Remember the first time you were able to rate your Uber driver, you felt empowered. It was the coolest damn thing and for the first 30 or so trips, I would sit there and spend a couple of minutes debating what rating I should give the driver as if I was handing out a fucking Academy Award. Did the driver deserve a 5? No not really, he was speeding like Lewis Hamilton in Monaco but than his braking skills were on point. Okay, so I’ll give him a 4 star rating. Good luck next time buddy!
Now, I have a simple rule. If I get to my destination in one piece, the driver gets a 5 star rating. However, if I feel they didn’t do a good job they get a 1 start rating. I don’t have the time to split hairs between a 2, 3 or 4 star rating. In fact, it got me thinking that Uber needs to ditch the 5 star rating and just have a thumbs up or thumbs down. If you see an Uber driver with a 3.8 or 4.5 rating, do you really give a damn? I can’t really tell the difference nor do I want to spend that time analyzing his driving habits. I took an Uber so I can get some work done or take a nap before I get to my next destination. Thank you Uber, for making it my job to improve your platform!
I started to think about this entire consumer ratings system when I recently ordered a single cafe latte from Swiggy. Half the latte split and I went on Twitter to complain. After the incident, I was presented with 2 ratings, 1 for the Swiggy service and 1 for the restaurant. Again, for the delivery either you are happy or your are not. Why make the consumer rate that on a 5 star scale.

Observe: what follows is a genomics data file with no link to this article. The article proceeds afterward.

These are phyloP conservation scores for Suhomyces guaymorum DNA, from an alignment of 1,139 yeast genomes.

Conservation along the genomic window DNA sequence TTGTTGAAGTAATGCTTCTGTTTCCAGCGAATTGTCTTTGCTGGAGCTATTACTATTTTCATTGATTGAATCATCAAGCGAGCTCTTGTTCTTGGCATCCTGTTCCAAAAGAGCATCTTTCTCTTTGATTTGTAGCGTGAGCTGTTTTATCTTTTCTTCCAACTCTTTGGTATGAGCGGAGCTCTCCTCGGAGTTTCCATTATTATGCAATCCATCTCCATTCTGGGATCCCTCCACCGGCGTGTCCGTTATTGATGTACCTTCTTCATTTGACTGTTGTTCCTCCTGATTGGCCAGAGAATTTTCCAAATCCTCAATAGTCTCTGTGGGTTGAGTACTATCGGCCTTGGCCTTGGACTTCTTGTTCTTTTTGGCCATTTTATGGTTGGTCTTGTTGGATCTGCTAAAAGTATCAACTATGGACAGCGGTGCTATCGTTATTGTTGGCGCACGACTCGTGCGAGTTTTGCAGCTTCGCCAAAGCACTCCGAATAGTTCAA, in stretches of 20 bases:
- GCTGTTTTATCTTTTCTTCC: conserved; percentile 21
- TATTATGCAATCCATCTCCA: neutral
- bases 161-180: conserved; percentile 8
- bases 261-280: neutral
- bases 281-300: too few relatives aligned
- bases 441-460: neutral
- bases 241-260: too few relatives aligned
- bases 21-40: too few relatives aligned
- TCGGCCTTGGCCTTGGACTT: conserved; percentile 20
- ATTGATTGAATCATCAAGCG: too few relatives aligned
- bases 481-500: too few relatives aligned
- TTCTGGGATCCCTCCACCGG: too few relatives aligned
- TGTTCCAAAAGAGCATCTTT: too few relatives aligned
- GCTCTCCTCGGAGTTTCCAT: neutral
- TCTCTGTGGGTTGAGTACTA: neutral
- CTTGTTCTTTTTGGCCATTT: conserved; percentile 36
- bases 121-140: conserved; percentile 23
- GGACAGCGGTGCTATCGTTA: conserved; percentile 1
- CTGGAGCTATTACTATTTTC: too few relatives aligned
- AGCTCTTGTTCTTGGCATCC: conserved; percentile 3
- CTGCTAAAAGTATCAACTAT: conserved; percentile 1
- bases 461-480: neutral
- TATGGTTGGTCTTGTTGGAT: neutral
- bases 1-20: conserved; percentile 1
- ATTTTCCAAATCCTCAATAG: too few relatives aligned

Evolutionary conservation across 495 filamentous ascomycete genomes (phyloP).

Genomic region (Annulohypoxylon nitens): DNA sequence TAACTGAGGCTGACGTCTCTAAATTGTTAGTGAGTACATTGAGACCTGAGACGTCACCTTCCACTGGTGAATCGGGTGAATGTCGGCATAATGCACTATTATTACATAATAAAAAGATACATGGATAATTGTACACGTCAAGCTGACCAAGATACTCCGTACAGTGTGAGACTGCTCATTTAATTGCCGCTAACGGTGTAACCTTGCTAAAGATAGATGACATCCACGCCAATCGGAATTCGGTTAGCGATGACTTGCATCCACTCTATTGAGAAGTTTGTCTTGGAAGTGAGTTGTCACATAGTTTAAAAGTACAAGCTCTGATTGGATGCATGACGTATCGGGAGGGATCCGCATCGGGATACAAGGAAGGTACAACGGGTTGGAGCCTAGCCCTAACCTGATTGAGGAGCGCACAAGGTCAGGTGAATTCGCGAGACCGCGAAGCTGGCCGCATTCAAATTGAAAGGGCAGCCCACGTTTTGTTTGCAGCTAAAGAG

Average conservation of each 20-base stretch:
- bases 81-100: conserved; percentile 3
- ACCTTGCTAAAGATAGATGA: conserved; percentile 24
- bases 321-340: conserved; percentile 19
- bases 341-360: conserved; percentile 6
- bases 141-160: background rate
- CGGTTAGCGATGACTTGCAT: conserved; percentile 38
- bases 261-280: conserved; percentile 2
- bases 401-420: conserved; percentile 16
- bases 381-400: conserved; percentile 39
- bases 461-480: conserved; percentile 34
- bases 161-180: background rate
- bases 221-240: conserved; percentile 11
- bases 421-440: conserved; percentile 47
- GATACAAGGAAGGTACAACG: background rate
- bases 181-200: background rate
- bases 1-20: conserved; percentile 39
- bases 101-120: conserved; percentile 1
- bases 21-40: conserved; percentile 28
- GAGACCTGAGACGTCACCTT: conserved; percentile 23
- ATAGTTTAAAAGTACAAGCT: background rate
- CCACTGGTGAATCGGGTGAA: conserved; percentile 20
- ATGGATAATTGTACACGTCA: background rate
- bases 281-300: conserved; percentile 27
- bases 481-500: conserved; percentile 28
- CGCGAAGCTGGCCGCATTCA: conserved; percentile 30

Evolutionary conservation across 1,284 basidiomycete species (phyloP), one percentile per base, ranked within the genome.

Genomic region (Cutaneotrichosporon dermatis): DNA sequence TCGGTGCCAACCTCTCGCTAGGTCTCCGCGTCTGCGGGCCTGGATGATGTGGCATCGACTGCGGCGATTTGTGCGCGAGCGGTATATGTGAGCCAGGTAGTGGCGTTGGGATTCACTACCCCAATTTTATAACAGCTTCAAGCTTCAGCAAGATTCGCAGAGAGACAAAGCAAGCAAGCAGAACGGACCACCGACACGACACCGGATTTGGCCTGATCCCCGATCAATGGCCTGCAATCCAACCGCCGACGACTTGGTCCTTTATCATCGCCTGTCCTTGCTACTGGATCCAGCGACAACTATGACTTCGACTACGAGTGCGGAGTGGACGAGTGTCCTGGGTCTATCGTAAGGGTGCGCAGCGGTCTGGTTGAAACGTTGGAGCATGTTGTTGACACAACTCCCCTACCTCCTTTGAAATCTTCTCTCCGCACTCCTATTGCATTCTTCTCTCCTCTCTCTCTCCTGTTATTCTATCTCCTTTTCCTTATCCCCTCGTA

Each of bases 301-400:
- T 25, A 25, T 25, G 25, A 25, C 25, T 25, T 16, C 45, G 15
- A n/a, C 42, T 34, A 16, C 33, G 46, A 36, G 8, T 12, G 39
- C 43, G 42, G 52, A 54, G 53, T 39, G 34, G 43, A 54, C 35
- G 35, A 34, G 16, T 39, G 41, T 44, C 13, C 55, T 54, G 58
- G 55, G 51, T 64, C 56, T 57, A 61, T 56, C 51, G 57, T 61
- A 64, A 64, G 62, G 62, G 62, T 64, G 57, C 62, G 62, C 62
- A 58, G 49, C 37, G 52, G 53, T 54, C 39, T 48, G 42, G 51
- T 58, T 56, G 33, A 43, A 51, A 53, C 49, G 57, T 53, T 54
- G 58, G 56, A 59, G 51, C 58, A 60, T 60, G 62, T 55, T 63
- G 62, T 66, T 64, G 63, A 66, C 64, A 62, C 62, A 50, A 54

There are a host of rating systems but the grand daddy of them all is the Net Promotor Score (NPS) which is based on a scale of 0 to 10. Leave it to a consulting company like Bain & Company to come up with this beast of a system. About a year ago I got a call from a car manufacture to rate their service experience on a 10 point scale, that experience was so painful I would have rather gotten a root canal then listen to the person explain the difference between a 5 or 6 rating. I hear people always talking about their NPS score when in reality a simple thumbs up or thumbs down would be sufficient.
The 5 star rating is pretty standard across most apps, but again what really differentiates between a 3 and 4.
I recently went to a restaurant and they had a 3 star rating, which was better but then imagine getting a 2. What does that mean as a restaurant owner…people would rather eat newspapers then come to your restaurant?
In this age of liking things and attention deficit disorder (ADD), I personally think the thumbs up or thumbs down is the best system. It’s quick and easy. If you are a business owner, you can tout the number of thumbs up (or likes) you get and if you get a thumbs down you can put a process flow in place to investigate what went wrong – easy peasy.
Getting a score of 1 or 2 is just meaningless on a scale of 1 to 10, clearly the customer is not happy. Why ask them, to rate you on a scale of 1 to 10 for services:
1 = I’m so angry I want to kill you and everyone
2 = I’m so angry I want to kill you only
Seems illogical to me. I wish more and more companies would simplify their ratings process and make the consumers life that much easier.